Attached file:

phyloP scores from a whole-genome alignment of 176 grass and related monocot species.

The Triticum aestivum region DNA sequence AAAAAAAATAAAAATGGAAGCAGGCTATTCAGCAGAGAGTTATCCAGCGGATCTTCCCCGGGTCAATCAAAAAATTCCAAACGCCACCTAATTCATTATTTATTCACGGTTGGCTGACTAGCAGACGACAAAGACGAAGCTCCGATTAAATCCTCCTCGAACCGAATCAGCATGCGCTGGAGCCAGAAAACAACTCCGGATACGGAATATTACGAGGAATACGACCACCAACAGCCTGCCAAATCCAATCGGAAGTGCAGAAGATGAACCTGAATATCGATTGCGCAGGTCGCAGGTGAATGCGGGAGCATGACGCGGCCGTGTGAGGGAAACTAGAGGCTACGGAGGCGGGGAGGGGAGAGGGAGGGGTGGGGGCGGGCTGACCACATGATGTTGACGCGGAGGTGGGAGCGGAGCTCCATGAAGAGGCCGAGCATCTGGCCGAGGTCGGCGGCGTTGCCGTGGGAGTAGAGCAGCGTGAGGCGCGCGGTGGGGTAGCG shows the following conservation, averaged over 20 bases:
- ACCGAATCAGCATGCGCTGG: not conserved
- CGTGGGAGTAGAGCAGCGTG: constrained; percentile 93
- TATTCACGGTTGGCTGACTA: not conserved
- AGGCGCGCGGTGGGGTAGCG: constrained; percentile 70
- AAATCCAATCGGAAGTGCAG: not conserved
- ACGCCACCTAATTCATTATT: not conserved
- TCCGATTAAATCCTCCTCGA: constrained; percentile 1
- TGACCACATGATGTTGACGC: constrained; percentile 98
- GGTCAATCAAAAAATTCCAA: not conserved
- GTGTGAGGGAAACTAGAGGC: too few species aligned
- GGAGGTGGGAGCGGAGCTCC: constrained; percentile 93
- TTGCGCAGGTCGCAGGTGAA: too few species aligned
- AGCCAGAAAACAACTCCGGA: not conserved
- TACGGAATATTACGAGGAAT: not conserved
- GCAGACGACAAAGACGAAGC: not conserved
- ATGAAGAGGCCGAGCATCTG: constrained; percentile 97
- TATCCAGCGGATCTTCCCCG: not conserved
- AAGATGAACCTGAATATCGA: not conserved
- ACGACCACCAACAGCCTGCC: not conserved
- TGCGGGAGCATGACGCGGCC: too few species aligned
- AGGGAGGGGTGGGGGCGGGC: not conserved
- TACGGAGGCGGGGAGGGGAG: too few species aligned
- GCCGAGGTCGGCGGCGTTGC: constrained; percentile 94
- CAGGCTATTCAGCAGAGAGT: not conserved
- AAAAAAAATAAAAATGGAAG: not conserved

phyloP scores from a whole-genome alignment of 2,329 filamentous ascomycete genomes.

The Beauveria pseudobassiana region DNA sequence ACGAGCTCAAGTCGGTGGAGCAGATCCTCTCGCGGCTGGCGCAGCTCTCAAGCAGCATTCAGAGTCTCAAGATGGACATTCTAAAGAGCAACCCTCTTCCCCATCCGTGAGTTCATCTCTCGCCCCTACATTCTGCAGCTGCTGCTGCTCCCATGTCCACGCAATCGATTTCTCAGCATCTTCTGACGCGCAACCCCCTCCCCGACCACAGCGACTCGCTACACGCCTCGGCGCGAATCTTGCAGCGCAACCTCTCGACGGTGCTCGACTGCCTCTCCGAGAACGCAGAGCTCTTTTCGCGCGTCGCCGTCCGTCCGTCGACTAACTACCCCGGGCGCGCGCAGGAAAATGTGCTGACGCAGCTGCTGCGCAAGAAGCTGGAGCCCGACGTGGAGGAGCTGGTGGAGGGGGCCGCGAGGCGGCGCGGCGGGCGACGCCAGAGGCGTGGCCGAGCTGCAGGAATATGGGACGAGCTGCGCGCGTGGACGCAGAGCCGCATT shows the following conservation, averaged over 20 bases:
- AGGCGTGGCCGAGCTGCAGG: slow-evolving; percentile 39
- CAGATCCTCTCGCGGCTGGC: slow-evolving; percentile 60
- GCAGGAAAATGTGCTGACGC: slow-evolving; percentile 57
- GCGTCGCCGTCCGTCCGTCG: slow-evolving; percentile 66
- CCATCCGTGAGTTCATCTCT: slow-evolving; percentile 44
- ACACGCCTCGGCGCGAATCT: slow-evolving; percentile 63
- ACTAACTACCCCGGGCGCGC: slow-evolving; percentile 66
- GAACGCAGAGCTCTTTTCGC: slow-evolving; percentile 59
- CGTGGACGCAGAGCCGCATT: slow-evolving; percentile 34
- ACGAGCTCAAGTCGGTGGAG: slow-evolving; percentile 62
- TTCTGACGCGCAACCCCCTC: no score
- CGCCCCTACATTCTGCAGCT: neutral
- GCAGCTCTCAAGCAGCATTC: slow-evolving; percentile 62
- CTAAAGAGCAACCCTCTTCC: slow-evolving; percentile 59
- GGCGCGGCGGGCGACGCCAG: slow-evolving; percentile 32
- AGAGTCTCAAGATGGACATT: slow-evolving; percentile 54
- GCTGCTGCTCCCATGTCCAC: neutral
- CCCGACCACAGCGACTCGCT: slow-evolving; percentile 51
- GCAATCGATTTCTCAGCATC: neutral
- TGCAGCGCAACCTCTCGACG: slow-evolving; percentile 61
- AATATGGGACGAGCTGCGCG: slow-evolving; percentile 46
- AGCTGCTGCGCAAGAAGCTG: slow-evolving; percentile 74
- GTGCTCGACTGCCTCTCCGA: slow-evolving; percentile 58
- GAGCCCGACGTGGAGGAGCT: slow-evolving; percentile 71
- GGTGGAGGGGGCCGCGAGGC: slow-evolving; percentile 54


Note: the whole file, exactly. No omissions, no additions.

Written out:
phyloP scores from a whole-genome alignment of 176 grass and related monocot species.

The Triticum aestivum region DNA sequence AAAAAAAATAAAAATGGAAGCAGGCTATTCAGCAGAGAGTTATCCAGCGGATCTTCCCCGGGTCAATCAAAAAATTCCAAACGCCACCTAATTCATTATTTATTCACGGTTGGCTGACTAGCAGACGACAAAGACGAAGCTCCGATTAAATCCTCCTCGAACCGAATCAGCATGCGCTGGAGCCAGAAAACAACTCCGGATACGGAATATTACGAGGAATACGACCACCAACAGCCTGCCAAATCCAATCGGAAGTGCAGAAGATGAACCTGAATATCGATTGCGCAGGTCGCAGGTGAATGCGGGAGCATGACGCGGCCGTGTGAGGGAAACTAGAGGCTACGGAGGCGGGGAGGGGAGAGGGAGGGGTGGGGGCGGGCTGACCACATGATGTTGACGCGGAGGTGGGAGCGGAGCTCCATGAAGAGGCCGAGCATCTGGCCGAGGTCGGCGGCGTTGCCGTGGGAGTAGAGCAGCGTGAGGCGCGCGGTGGGGTAGCG shows the following conservation, averaged over 20 bases:
- ACCGAATCAGCATGCGCTGG: not conserved
- CGTGGGAGTAGAGCAGCGTG: constrained; percentile 93
- TATTCACGGTTGGCTGACTA: not conserved
- AGGCGCGCGGTGGGGTAGCG: constrained; percentile 70
- AAATCCAATCGGAAGTGCAG: not conserved
- ACGCCACCTAATTCATTATT: not conserved
- TCCGATTAAATCCTCCTCGA: constrained; percentile 1
- TGACCACATGATGTTGACGC: constrained; percentile 98
- GGTCAATCAAAAAATTCCAA: not conserved
- GTGTGAGGGAAACTAGAGGC: too few species aligned
- GGAGGTGGGAGCGGAGCTCC: constrained; percentile 93
- TTGCGCAGGTCGCAGGTGAA: too few species aligned
- AGCCAGAAAACAACTCCGGA: not conserved
- TACGGAATATTACGAGGAAT: not conserved
- GCAGACGACAAAGACGAAGC: not conserved
- ATGAAGAGGCCGAGCATCTG: constrained; percentile 97
- TATCCAGCGGATCTTCCCCG: not conserved
- AAGATGAACCTGAATATCGA: not conserved
- ACGACCACCAACAGCCTGCC: not conserved
- TGCGGGAGCATGACGCGGCC: too few species aligned
- AGGGAGGGGTGGGGGCGGGC: not conserved
- TACGGAGGCGGGGAGGGGAG: too few species aligned
- GCCGAGGTCGGCGGCGTTGC: constrained; percentile 94
- CAGGCTATTCAGCAGAGAGT: not conserved
- AAAAAAAATAAAAATGGAAG: not conserved

phyloP scores from a whole-genome alignment of 2,329 filamentous ascomycete genomes.

The Beauveria pseudobassiana region DNA sequence ACGAGCTCAAGTCGGTGGAGCAGATCCTCTCGCGGCTGGCGCAGCTCTCAAGCAGCATTCAGAGTCTCAAGATGGACATTCTAAAGAGCAACCCTCTTCCCCATCCGTGAGTTCATCTCTCGCCCCTACATTCTGCAGCTGCTGCTGCTCCCATGTCCACGCAATCGATTTCTCAGCATCTTCTGACGCGCAACCCCCTCCCCGACCACAGCGACTCGCTACACGCCTCGGCGCGAATCTTGCAGCGCAACCTCTCGACGGTGCTCGACTGCCTCTCCGAGAACGCAGAGCTCTTTTCGCGCGTCGCCGTCCGTCCGTCGACTAACTACCCCGGGCGCGCGCAGGAAAATGTGCTGACGCAGCTGCTGCGCAAGAAGCTGGAGCCCGACGTGGAGGAGCTGGTGGAGGGGGCCGCGAGGCGGCGCGGCGGGCGACGCCAGAGGCGTGGCCGAGCTGCAGGAATATGGGACGAGCTGCGCGCGTGGACGCAGAGCCGCATT shows the following conservation, averaged over 20 bases:
- AGGCGTGGCCGAGCTGCAGG: slow-evolving; percentile 39
- CAGATCCTCTCGCGGCTGGC: slow-evolving; percentile 60
- GCAGGAAAATGTGCTGACGC: slow-evolving; percentile 57
- GCGTCGCCGTCCGTCCGTCG: slow-evolving; percentile 66
- CCATCCGTGAGTTCATCTCT: slow-evolving; percentile 44
- ACACGCCTCGGCGCGAATCT: slow-evolving; percentile 63
- ACTAACTACCCCGGGCGCGC: slow-evolving; percentile 66
- GAACGCAGAGCTCTTTTCGC: slow-evolving; percentile 59
- CGTGGACGCAGAGCCGCATT: slow-evolving; percentile 34
- ACGAGCTCAAGTCGGTGGAG: slow-evolving; percentile 62
- TTCTGACGCGCAACCCCCTC: no score
- CGCCCCTACATTCTGCAGCT: neutral
- GCAGCTCTCAAGCAGCATTC: slow-evolving; percentile 62
- CTAAAGAGCAACCCTCTTCC: slow-evolving; percentile 59
- GGCGCGGCGGGCGACGCCAG: slow-evolving; percentile 32
- AGAGTCTCAAGATGGACATT: slow-evolving; percentile 54
- GCTGCTGCTCCCATGTCCAC: neutral
- CCCGACCACAGCGACTCGCT: slow-evolving; percentile 51
- GCAATCGATTTCTCAGCATC: neutral
- TGCAGCGCAACCTCTCGACG: slow-evolving; percentile 61
- AATATGGGACGAGCTGCGCG: slow-evolving; percentile 46
- AGCTGCTGCGCAAGAAGCTG: slow-evolving; percentile 74
- GTGCTCGACTGCCTCTCCGA: slow-evolving; percentile 58
- GAGCCCGACGTGGAGGAGCT: slow-evolving; percentile 71
- GGTGGAGGGGGCCGCGAGGC: slow-evolving; percentile 54